28: Two Women in Black

28: Two Women in Black

From Chicken Soup for the Soul: Here Comes the Bride

Two Women in Black

What the daughter does, the mother did.

~Jewish Proverb

“You’re not wearing that to school!” I yelled at my daughter, Mary.

“Why not? It’s clean,” she replied.

“Because no daughter of mine is going out dressed all in black. That’s all you wear lately. Every day. Black, black, black!”

“Oh, Mom, I like black. It’s what all the kids are wearing.”

Yes, with the right accessories and at the right time, a “little black dress” COULD be very cool. I smiled, remembering how I’d gotten married in one the night Mary’s father and I ended up eloping instead of going to the theater.

I jumped at the slamming of the back door as Mary ran off to school. For a tiny freshman, she sure could slam a door.

My two older children were angels, but when it came to Mary we clashed on almost everything. My mother called her “Little Mary Sunshine,” but when it came to her and me, it was mostly stormy weather.

Mary wasn’t a bad egg, just very independent, willful, and outspoken. She had definite views on everything. Oh, and did I mention she was stubborn? I could coax my older two to do almost anything, but Mary always stood her ground. So, once again we were in our usual stance, at odds with one another.

Despite my begging and pleading, I couldn’t get Mary to budge on her clothing choices. Then Mary’s “Year of Darkness,” as I nicknamed it, stopped abruptly when school ended for the year. I breathed a sigh of relief. After all, I had a lot to be thankful for; she hadn’t gotten into drugs, alcohol or fallen in with a bad crowd.

As Mary got older, we seemed to become more in tune. I actually began to envy her independence. When she finished high school, she got her own apartment and began classes at the local community college at night, while working full-time during the day.

The years rolled by, and she acquired roommates who came and went along the way. Some were “bad boys” who wanted a meal ticket; others were girlfriends down on their luck. Mary was generous with whatever she could share, but one thing remained her own: Mary was true to herself.

Although Mary dated a lot, she was still single at thirty. It takes a special man to want a woman who will stand up for herself at any cost. Then she met Gary, or Bart as his friends call him and Mary began to change. Oh, she still kept her own counsel, but she softened around the edges. I actually found myself asking her opinion on matters. We met for dinner every couple of weeks, and I truly began to treasure her company.

One Saturday night when Mary had been dating Bart for about two years, we got a late-night phone call.

“Hi, Mom, you’ll never guess what: I’m married! Bart and I eloped to Las Vegas. There, I said it. Are you hurt?”

“No… yes… I don’t know. Dad and I really wanted to be at your wedding, you know.”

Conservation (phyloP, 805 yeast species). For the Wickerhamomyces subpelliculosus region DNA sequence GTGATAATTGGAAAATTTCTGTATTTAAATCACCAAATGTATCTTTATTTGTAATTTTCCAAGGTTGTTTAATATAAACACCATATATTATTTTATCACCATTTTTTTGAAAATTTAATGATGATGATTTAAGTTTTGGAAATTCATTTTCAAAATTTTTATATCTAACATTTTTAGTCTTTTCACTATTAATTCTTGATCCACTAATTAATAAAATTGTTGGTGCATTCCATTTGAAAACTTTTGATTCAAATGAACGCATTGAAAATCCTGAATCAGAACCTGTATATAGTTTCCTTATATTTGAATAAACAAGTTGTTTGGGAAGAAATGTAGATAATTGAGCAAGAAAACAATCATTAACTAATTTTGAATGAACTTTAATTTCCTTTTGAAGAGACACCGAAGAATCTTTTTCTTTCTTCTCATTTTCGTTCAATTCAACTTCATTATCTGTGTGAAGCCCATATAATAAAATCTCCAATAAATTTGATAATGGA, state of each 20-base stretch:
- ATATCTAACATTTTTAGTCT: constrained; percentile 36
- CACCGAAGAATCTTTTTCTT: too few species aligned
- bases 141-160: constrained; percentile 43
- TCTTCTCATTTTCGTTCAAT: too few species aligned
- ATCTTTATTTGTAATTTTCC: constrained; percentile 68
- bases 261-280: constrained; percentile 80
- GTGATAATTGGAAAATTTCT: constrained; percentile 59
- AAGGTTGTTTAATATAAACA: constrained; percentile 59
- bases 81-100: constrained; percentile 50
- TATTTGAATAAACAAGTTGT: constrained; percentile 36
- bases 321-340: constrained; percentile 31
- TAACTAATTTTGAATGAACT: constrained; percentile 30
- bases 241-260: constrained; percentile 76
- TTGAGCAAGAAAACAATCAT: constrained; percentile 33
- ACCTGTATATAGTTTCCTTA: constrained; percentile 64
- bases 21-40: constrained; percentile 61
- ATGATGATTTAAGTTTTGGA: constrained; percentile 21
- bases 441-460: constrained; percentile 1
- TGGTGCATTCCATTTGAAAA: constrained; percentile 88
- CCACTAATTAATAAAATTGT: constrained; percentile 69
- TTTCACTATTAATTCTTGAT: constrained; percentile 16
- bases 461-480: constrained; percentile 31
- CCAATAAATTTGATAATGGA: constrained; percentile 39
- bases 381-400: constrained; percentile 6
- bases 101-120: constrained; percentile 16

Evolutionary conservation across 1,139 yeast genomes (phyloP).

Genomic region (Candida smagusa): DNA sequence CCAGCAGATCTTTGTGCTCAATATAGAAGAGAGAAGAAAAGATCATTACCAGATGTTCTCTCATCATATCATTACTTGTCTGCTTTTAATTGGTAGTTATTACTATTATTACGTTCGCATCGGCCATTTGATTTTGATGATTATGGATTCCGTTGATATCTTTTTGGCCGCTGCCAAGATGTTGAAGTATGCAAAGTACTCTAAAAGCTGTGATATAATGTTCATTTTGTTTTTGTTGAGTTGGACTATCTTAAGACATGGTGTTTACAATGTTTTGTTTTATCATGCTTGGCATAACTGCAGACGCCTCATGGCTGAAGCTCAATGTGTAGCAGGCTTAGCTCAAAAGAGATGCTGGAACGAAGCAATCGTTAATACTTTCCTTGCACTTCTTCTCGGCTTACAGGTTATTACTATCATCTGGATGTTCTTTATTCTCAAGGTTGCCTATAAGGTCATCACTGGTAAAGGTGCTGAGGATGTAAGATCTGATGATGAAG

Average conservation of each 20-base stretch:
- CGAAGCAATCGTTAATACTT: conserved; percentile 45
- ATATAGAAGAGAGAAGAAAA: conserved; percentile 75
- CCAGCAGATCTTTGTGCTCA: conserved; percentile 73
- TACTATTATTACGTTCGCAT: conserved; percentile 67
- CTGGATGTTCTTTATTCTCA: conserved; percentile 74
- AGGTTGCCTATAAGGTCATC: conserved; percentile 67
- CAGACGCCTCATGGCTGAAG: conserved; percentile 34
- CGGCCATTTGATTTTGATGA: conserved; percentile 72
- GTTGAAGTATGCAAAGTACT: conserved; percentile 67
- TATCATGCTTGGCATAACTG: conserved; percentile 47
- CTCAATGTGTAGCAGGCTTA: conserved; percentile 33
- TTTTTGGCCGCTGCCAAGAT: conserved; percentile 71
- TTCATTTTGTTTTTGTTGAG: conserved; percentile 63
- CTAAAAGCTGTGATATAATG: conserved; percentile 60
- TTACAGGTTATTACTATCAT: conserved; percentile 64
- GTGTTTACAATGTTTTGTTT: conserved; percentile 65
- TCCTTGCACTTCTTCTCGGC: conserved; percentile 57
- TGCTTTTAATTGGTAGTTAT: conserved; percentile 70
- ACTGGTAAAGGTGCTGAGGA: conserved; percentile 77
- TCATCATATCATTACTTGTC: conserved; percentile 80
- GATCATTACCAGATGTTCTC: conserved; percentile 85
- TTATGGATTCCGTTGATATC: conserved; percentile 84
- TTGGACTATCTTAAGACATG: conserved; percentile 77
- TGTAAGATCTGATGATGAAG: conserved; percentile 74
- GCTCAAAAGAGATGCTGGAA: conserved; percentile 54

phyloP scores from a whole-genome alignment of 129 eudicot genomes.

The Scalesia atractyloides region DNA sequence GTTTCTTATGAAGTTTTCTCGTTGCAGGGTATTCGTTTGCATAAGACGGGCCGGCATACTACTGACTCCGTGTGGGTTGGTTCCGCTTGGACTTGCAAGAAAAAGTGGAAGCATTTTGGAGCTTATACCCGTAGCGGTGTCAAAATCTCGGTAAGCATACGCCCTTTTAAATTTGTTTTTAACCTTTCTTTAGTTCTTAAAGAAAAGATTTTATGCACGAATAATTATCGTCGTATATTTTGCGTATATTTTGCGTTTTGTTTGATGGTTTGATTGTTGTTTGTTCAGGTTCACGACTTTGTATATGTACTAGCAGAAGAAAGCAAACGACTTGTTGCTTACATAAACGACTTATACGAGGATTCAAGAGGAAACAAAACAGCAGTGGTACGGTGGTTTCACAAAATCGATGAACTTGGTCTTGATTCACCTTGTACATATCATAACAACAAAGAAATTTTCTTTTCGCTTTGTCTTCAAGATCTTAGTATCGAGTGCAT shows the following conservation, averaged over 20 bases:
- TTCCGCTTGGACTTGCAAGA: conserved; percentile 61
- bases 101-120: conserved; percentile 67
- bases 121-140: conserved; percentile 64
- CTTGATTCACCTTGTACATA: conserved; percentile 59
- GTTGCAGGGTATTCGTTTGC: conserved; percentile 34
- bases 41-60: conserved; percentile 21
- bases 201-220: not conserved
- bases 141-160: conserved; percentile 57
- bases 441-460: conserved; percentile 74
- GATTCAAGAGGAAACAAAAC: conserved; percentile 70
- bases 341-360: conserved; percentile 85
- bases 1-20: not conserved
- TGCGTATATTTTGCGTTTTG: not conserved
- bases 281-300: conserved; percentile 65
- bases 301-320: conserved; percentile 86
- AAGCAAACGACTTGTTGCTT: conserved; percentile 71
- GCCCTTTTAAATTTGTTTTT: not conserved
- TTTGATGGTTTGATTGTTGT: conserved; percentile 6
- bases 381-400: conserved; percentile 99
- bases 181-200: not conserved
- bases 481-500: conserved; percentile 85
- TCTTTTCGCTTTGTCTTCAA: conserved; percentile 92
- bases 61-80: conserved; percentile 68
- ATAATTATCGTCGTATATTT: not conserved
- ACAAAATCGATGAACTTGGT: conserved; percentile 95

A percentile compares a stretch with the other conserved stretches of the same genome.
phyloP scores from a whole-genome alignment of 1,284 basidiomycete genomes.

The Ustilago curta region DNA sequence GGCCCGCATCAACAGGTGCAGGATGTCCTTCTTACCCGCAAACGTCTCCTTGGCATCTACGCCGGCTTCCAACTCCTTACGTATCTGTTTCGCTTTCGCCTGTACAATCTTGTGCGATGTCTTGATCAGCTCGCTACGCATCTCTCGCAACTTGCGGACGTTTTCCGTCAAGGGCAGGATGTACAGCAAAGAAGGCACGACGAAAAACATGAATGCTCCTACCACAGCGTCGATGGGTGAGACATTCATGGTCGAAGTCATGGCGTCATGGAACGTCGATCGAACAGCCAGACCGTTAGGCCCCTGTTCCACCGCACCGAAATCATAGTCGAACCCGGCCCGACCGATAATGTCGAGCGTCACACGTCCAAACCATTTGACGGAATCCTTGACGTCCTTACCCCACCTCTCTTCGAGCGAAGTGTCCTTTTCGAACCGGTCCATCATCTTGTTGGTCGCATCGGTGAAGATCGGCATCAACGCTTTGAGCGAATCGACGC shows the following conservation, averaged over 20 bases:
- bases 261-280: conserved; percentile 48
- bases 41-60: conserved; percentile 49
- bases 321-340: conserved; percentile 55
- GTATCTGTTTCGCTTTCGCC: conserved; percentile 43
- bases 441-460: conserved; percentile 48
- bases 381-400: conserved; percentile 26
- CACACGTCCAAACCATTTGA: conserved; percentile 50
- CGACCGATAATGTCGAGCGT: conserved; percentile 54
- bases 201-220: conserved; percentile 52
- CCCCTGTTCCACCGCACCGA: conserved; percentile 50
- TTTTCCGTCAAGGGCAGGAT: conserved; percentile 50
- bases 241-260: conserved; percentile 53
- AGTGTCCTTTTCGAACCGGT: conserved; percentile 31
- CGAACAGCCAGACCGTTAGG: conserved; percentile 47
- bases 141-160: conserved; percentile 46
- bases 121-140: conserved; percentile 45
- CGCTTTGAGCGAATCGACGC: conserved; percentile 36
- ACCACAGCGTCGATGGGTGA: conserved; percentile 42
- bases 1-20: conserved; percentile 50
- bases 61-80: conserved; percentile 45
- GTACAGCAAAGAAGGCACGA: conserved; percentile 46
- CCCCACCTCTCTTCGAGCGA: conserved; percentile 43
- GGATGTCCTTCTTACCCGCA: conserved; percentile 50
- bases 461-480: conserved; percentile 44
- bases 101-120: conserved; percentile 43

“I know, but Bart and I have been planning on getting married for a long time. And then tonight, he said, ‘Let’s go to Vegas,’ and here we are. I’m so happy!”

“Well, as long as you love each other,” I replied.

“Oh, I do love him, and he loves me. I gotta go now, Mom. I just had to call and tell you the news. I love you, and give Dad a kiss for me.” Her voice choked with emotion.

“Yes, of course I will,” I said, gently replacing the phone in its cradle.

“Well, our daughter just eloped,” I announced to my sleepy-eyed husband lying beside me.

“About time those two got hitched,” he said and turned over.

The next night, we were just about to leave for Sunday dinner at a local restaurant when the phone rang.

It was Mary.

“You’re home already?” I asked.

“Of course, Mom,” came the reply. “We DO have to work tomorrow,” our newly married daughter reminded me.

“How about going out for some dinner with us?” I urged.

Mary and Bart were at the door, arm in arm, before we knew it. There were hugs and congratulations all around.

The dinner moved along at a fast clip with Mary and Bart taking center stage. The happy couple relived their exciting weekend: the hurried plans to go to Vegas, renting a limo, calling their best friends to meet them there, going to the Graceland Wedding Chapel. Mary giggled as she confessed, “And I got married in black, Mom, just like you,” and with that she whipped out photos taken with a minister who looked a lot like Elvis.

I stared at the pictures. There she was… radiant, glowing, and gorgeous — in a BLACK GOWN.

“Black? Who gets married in black?”

“Well, Mom, according to the stories I’ve heard, YOU did, and look how long you’ve been married. Getting married in black is a good-luck charm.”

I will always remember what Mary said that night nine years ago, but this year our dual anniversary will be a different sharing time. It will be a bittersweet day. Paul passed away five months ago, and Mary and Bart are joining me for dinner. Mary and I will wear black to the restaurant — Mary glowing with happiness and faith in the years that lie ahead… mine for the forty-six years that are now becoming a memory, a memory of a wonderful marriage that began with eloping in a black dress, just like my daughter’s.

~Sallie A. Rodman

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